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Lavrov blasts London’s reaction to interview with Skripal case suspects as illogical

September 14, 20:07 UTC+3 BERLIN

Scotland Yard published a number of photos of the two men, who, according to investigators, had been travelling around the country with Russian passports

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© AP Photo/Markus Schreiber

BERLIN, September 14. /TASS/. London’s recent reaction to an interview of Russia’s RT channel with two men suspected of poisoning Sergei Skripal and his daughter Yulia is illogical, Russian Foreign Minister Sergey Lavrov said on Friday.

A spokesman for UK Prime Minister Theresa May on Thursday described an interview of Skripal case suspects, Alexander Petrov and Ruslan Boshirov, with Russia’s RT channel as an ‘insult to the public's intelligence.’

"It is hard for me giving assessments to recent steps taken on behalf of London," Lavrov told a news conference in Berlin after a meeting with Germany’s top diplomat Heiko Maas. "This is all illogical."

"The country, which brags about its law-obedience and poses itself as a model of a legal system, is acting completely beyond the legal frames and is trying to do what is detrimental and it is a ‘megaphone diplomacy,’" Lavrov said.

According to the Russian foreign minister, London identified Petrov and Boshirov as suspects in April.

"This is why we need to turn to the British side asking about this absurd method and why there are still no facts on the table," Lavrov said.

"Our proposal of putting into operation existing mechanisms between London and Moscow on the legal assistance in criminal cases is still in force," the minister said. "Since there is no response to our proposal, we have all grounds to believe that there had been no crime, which these ladies and gentlemen are trying to attribute to our citizens."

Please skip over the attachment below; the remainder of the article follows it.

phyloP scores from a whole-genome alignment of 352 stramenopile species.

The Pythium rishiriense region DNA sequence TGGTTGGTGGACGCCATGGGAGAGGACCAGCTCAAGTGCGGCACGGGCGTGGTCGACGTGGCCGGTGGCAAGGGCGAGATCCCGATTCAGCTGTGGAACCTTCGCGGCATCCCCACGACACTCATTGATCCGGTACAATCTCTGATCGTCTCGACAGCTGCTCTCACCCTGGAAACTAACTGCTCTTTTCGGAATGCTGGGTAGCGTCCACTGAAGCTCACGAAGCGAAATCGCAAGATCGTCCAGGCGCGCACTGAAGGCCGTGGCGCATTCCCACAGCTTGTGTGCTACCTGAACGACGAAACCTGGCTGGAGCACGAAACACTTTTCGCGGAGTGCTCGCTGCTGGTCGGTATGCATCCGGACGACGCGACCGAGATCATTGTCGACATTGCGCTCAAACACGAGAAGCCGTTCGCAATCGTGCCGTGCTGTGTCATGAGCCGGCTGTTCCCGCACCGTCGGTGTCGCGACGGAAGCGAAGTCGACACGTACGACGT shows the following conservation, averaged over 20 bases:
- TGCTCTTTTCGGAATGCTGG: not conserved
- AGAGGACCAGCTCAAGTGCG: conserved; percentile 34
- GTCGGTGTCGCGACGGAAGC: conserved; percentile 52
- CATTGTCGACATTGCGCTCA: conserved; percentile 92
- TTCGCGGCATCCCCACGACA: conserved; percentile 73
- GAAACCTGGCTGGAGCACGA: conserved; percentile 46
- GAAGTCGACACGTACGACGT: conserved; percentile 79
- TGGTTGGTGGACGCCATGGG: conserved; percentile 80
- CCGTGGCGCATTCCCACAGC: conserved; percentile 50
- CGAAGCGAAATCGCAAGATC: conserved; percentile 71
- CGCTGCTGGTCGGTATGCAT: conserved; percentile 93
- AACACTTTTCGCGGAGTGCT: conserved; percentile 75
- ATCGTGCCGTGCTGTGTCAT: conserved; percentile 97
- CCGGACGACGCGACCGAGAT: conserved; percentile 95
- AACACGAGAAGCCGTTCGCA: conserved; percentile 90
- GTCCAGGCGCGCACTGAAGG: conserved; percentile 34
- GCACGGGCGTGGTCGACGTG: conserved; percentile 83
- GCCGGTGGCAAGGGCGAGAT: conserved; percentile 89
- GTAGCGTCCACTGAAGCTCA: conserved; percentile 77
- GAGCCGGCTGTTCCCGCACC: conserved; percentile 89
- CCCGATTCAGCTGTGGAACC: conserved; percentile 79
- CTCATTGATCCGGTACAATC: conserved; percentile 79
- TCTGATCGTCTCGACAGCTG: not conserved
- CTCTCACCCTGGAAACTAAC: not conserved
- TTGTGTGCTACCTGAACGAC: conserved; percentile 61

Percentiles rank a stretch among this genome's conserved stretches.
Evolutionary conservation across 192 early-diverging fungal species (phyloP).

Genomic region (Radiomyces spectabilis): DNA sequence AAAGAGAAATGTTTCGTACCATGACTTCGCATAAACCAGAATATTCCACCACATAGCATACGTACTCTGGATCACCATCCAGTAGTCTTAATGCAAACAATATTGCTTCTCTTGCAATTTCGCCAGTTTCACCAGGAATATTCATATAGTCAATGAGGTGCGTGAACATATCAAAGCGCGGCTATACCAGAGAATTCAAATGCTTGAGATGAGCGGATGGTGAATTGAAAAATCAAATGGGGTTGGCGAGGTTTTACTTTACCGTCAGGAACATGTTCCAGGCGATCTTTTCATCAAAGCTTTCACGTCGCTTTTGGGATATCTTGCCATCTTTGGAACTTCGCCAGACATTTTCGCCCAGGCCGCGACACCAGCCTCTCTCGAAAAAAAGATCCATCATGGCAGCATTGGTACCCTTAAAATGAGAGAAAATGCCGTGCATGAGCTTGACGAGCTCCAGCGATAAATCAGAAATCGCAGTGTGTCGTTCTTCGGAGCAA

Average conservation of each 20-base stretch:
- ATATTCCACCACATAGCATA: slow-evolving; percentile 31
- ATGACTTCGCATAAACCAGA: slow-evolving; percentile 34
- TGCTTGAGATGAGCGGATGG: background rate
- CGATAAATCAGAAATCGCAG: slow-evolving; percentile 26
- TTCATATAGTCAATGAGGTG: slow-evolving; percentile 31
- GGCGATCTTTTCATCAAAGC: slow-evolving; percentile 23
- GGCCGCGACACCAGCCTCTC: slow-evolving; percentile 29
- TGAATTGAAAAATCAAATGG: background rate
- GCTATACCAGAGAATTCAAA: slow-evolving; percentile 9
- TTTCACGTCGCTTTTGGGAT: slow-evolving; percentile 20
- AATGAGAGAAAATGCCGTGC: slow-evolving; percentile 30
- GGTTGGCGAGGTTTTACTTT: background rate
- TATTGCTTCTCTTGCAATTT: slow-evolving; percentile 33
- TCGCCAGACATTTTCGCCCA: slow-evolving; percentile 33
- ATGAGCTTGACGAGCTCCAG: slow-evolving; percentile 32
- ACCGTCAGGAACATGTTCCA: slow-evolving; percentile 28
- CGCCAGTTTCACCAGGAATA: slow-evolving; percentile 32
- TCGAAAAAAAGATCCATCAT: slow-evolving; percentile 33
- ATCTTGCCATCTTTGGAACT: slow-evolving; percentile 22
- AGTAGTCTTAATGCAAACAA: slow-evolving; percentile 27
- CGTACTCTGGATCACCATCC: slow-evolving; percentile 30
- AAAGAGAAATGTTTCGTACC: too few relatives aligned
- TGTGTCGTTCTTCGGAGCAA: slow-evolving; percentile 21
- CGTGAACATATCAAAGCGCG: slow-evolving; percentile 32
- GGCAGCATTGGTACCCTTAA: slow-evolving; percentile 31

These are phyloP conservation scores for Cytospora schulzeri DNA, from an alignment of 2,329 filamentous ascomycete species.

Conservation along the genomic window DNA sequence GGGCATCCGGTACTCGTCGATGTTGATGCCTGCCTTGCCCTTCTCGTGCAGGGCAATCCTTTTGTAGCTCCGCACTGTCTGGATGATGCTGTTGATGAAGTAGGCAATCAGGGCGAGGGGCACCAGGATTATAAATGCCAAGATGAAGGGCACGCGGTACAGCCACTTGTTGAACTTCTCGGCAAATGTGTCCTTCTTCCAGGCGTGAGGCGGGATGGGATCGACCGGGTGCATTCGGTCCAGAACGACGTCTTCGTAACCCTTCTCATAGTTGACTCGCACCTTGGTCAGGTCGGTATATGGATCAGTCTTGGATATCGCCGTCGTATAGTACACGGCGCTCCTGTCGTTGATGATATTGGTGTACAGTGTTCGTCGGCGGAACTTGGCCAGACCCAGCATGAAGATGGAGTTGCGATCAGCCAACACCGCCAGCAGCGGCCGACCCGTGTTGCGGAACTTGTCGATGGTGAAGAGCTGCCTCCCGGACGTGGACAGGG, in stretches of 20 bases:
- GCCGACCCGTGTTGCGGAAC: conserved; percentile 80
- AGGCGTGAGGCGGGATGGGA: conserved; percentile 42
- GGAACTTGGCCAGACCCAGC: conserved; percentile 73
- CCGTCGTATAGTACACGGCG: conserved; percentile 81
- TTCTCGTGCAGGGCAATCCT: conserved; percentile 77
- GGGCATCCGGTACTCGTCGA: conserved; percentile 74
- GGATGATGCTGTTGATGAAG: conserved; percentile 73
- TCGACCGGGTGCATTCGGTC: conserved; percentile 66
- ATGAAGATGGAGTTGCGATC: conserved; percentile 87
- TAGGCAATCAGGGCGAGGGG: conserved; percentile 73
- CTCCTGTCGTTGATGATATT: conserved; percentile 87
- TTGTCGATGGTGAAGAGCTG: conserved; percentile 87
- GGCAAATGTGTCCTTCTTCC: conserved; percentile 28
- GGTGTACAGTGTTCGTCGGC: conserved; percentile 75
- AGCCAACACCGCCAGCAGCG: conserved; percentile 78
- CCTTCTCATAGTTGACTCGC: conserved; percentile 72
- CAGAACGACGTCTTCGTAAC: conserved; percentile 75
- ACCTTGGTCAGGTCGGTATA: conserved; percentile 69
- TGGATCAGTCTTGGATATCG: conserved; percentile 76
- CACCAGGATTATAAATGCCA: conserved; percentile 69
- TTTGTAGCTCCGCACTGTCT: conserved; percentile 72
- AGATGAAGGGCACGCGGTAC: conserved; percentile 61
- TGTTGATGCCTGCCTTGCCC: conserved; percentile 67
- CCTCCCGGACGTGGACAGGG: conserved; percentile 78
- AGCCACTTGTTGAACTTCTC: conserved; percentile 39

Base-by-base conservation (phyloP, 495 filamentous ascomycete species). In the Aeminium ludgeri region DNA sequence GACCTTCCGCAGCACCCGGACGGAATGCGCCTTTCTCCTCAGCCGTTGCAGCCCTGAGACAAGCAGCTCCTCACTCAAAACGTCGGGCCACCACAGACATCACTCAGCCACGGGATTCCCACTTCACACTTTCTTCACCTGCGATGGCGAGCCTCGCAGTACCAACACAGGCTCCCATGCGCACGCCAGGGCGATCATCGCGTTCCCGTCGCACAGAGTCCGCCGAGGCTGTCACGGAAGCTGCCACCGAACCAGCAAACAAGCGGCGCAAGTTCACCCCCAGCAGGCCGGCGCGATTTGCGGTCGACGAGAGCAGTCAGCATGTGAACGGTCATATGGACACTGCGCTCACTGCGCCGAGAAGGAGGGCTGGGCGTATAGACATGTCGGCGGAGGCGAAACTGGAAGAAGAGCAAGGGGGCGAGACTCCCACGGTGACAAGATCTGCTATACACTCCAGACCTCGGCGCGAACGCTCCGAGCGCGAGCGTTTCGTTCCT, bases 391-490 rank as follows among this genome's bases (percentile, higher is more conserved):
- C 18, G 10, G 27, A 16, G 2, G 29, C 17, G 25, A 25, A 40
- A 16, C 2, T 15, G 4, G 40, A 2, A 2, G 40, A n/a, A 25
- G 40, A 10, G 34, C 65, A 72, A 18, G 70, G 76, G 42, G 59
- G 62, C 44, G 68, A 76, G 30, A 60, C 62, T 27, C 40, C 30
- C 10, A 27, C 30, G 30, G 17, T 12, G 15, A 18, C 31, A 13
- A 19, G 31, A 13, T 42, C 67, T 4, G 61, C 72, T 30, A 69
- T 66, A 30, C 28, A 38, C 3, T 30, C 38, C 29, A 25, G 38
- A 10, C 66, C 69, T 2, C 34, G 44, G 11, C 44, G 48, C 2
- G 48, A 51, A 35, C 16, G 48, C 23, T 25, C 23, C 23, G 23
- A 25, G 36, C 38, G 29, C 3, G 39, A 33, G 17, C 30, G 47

The spokesman for UK Prime Minister May said on Thursday in particular: "The lies and blatant fabrications in this interview given to a Russian state-sponsored TV station are an insult to the public's intelligence."

In an interview with Russia’s RT TV channel released on September 13, Petrov and Boshirov said they had visited Great Britain for tourist purposes. According to them, they are businessmen not linked with the GRU and have nothing to do with the Skripal case. The two men stressed they wanted the media and everyone else to leave them alone.

On September 5, British Prime Minister Theresa May informed the British parliament about the outcome of the investigation into the Salisbury incident, stating that two Russians, whom British intelligence services consider to be Main Intelligence Directorate agents, are suspected of the attempted murder of the Skripals.

Scotland Yard published a number of photos of the two men, who, according to investigators, had been travelling around the country with Russian passports under the names of Alexander Petrov and Ruslan Boshirov.

On March 4, former Russian intelligence officer and convicted British spy Sergei Skripal and his daughter Yulia were allegedly poisoned with a nerve agent, according to British investigators. Later on, London stated that this agent had been developed in Russia and blamed Moscow for being behind the incident based on this assumption.

Moscow refuted all accusations, saying that neither the Soviet Union, nor Russia had any programs for developing this agent. Experts from the British chemical laboratory in Porton Down failed to identify the origin of the agent that poisoned the Skripals.

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